Kroll Bond Rating Agency is projecting a significant drop in commercial mortgage-backed securities and commercial real estate CLO issuance in 2023 due to the impact of rising interest rates.
The New York-based rating agency expects a total volume of $94.5 billion in private label issuance of 2022, with commercial mortgage-backed securities volume estimated at $71 billion and commercial real estate CLO issuance at $29 billion. For 2023, KBRA forecast the issuance to be meaningfully down to $71 billion, a 29 percent drop from 2022, with CMBS at $54 billion and commercial real estate CLOs at $17 billion.
The Federal Reserve’s plans for future rate increases will affect issuance. “If the pace of rate increases slows down and gets better, we would expect the volume to be backloaded in the second half of 2023,” said Eric Thompson, senior managing director of global structured finance at KBRA.
The headwinds around CMBS issuance in 2023, KBRA projects, will also impact the performance of outstanding loans. The report discussed seeing more loans transferring to special servicing as their maturity dates approach, which might lead to negative rating drifts on certain transactions.
However, KBRA does not expect a significant increase in the number and severity and downgrades. CMBS delinquencies, which have been on a steady decline since peaking in June 2020 at 10.32 percent, may currently be near a bottom at 2.96 percent, the report stated.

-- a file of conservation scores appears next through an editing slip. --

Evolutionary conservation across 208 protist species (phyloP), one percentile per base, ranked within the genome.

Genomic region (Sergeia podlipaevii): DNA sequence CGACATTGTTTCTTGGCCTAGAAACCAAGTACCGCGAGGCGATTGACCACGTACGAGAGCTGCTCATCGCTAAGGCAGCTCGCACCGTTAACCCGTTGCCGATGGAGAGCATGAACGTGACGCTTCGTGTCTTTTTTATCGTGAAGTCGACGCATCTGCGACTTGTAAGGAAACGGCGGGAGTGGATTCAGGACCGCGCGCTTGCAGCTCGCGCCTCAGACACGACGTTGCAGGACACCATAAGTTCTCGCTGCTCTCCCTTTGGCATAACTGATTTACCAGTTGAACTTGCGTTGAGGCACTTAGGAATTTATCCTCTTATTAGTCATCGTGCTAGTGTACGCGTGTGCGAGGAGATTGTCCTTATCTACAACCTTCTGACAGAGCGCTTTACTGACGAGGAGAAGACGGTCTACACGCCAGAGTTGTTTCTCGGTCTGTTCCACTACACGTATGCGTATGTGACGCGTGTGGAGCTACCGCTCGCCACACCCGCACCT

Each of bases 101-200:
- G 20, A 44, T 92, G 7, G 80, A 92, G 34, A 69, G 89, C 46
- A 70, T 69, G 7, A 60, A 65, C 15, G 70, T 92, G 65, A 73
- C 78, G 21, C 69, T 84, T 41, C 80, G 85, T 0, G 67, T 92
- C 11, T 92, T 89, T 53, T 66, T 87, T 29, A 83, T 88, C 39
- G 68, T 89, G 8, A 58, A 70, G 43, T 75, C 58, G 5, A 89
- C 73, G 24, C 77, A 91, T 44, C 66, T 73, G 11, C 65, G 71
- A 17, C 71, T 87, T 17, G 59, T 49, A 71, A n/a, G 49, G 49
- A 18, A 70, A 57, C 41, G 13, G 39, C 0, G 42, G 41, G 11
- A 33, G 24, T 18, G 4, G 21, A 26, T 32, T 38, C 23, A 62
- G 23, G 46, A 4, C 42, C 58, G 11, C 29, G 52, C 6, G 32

“Commercial property has been very resilient for the most part, except for office,” Thompson noted. “The hybrid work patterns have been major factors in the performance of the sector. It remains to be seen if the current hybrid work arrangement is going to be secular or if it’s temporary.”
KBRA also reviewed loan-to-value ratios, with the report noting the average conduit has reached its lowest level of leverage since 2013. The report found the All-In Cutoff KBRA Loan to Value (KLTV) falling to 102.8 percent year-to-date in 2022 from 105.7 percent in 2021. The total amount of subordinate debt in CMBS dropped to 23.7 percent, a decline from the high of 41.6 percent in 2020.
One additional concern is that, with the weighted average coupons on recent conduit securitizations approaching 6 percent – compared with an average of 4.5 percent for 2013 and 2014 maturing loans – KBRA is expecting loans to face a challenging refinancing environment.